As Reported in www.defense.gov HERE
WASHINGTON, April 16, 2010 – A top Navy commander suggested yesterday that commercial vessels should arm themselves when traveling through pirate-infested waters off the Somali coast.Video
Navy Adm. Mark P. Fitzgerald, commander of U.S. naval forces in Europe and Africa and of NATO’s Allied Joint Task Force Command Naples, told Pentagon reporters that the scope of the piracy problem is too great to be policed by military vessels alone.
“We could put a World War II fleet of ships out there,” Fitzgerald said, referring to the Gulf of Aden and the Mozambique Channel off the Indian coast, “and we still wouldn’t be able to cover the whole ocean.”
On an average day, 30 to 40 ships comprising international maritime forces monitor pirate activity in the Somali basin and the western Indian Ocean, Fitzgerald said, adding that five to 10 of these ships at any given time are American vessels.
Another issue, the admiral said, is what to do with pirates who are captured. The international community, he explained, has not yet answered the question of how to bring to justice pirates captured at sea. This issue has come to the fore with the recent capture of five suspected pirates by the crew of the USS Nicholas in the Indian Ocean west of the Seychelles.
“Catch and release is not a very good option,” Fitzgerald said. “How do we deal with this? We've got to come to some kind of solution.”
Somali-based piracy, the admiral said, will not go away until a government in Mogadishu is stable enough to confront the problem within its borders.
“Right now, we’re trying to shoot the arrow instead of the archer,” Fitzgerald said. He acknowledged that the prospect of a stable Somali government is unlikely in the near future.
The admiral’s comments echoed remarks Defense Secretary Robert M. Gates made last year after Navy SEAL snipers killed three Somali pirates while rescuing the kidnapped American ship captain of the Maersk-Alabama cargo ship.
Gates, emphasizing the limitations of a purely military approach to piracy, said some officials have suggested bypassing the central government of Somalia and instead establishing relationships with officials of functioning local governments there.
“There is no purely military solution to it,” the secretary told the Marine Corps War College in Quantico, Va., last year. “And as long as you’ve got this incredible number of poor people and the risks are relatively small, there’s really no way in my view to control it unless you get something on land that begins to change the equation for these kids.”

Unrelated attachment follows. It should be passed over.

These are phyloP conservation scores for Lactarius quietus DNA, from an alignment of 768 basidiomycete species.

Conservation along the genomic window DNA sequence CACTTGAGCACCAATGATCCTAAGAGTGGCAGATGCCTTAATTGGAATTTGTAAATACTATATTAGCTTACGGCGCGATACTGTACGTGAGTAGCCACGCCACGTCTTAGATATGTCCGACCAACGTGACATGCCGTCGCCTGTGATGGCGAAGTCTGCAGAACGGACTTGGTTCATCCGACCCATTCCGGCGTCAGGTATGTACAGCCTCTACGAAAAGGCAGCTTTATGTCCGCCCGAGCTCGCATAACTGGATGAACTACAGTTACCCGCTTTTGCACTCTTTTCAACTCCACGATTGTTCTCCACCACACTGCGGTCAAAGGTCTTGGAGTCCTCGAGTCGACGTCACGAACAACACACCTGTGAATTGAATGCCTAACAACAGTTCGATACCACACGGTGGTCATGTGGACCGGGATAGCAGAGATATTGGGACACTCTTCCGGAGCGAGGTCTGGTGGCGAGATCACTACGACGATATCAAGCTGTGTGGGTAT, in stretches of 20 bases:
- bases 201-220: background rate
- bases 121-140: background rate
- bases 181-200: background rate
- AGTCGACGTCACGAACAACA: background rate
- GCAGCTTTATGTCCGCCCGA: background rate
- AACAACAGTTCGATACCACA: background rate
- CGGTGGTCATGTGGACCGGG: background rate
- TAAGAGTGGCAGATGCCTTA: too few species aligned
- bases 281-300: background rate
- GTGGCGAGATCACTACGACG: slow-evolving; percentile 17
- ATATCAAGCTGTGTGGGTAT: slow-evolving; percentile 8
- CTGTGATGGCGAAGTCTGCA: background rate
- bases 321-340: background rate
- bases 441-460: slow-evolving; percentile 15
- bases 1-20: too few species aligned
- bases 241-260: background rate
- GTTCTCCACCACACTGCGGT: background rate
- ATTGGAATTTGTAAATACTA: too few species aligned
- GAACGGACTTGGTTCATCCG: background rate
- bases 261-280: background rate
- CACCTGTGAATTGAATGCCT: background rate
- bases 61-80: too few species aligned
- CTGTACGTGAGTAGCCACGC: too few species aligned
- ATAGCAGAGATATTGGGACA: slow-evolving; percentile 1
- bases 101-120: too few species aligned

But in the near-term, Fitzgerald said yesterday, it is “incumbent upon the vessels who are sailing the high seas to either protect themselves or accept the dangers.”
Asked if he would recommend that commercial ships arm themselves, Fitzgerald said: “I think they should.”
“Commercial ships should take appropriate protections,” he added, “because we cannot offer 100-percent guarantees of protection as the ships go through.”
Fitzgerald also recommended tracking the spoils of successful piracy operations. “I think we'd be able to trace the financiers [and] the middlemen,” he said.
NAIROBI, Kenya – Four suspected rocket-propelled grenade seized a bulk carrier with 21 crew on board Wednesday, the fourth ship pirates have seized in less than a week, officials said.carrying AK-47s and a
The Panamanian-flagged, Liberian-owned Voc Daisy was taken about 200 miles (300 kilometers) outside the corridor where international warships guard convoys of merchant vessels, said Cmdr. John Harbour, a spokesman for the EU Naval Force.
The hijacking of the Voc Daisy follows an attack on three Thai fishing vessels Sunday. Pirates now hold 15 vessels and 326 crew, according to an Associated Press count.
The Voc Daisy, which had been heading from the United Arab Emirates toward the Suez Canal, was registered with security officials and raised an alarm before the four armed pirates stormed aboard. It was hijacked in the Gulf of Aden about 200 miles southeast of Oman.
The hijacking of the three Thai vessels Sunday was almost 600 miles (965 kilometers) outside the normal operation area for the EU Naval Force. Pirates have expanded their range south and east in response to an increase in patrols by European and American warships off the Somali shore.
said Wednesday that sea attacks worldwide fell by more than a third in the first quarter this year thanks to a decline in pirate raids in the Gulf of Aden.
The number of attacks dipped by 34 percent to 67 in the January to March period, down from 102 incidents in the same period a year ago, the IMB's piracy reporting center in Kuala Lumpur said. Eleven vessels were seized, with 194 crew members taken hostage including 12 who were injured, it said.
The IMB said pirate attacks in the Gulf of Aden dropped to 17 from 41 a year ago, thanks to patrols by international navies and anti-piracy measures by merchant vessels. The east and south coasts of Somalia recorded 18 incidents, down from 21 a year ago.
IMB Director Capt. Pottengal Mukundan said there were cases where international navies in the Indian Ocean have disrupted suspected pirates, destroyed their boats and confiscated equipment.
"Such positive and robust action by the navies against , pirate skiffs and pirate action groups has been vital to keeping the attacks under control and must be sustained," he added.
Last year, sea attacks worldwide surged 39 percent to a six-year high of 406 cases, with 49 vessels hijacked.
Analysts blame Somalia's nearly 20 years of lawlessness for fueling piracy's rise. The IMB said the attacks were opportunistic in nature, with pirates sometimes paid multi-million-dollar ransoms.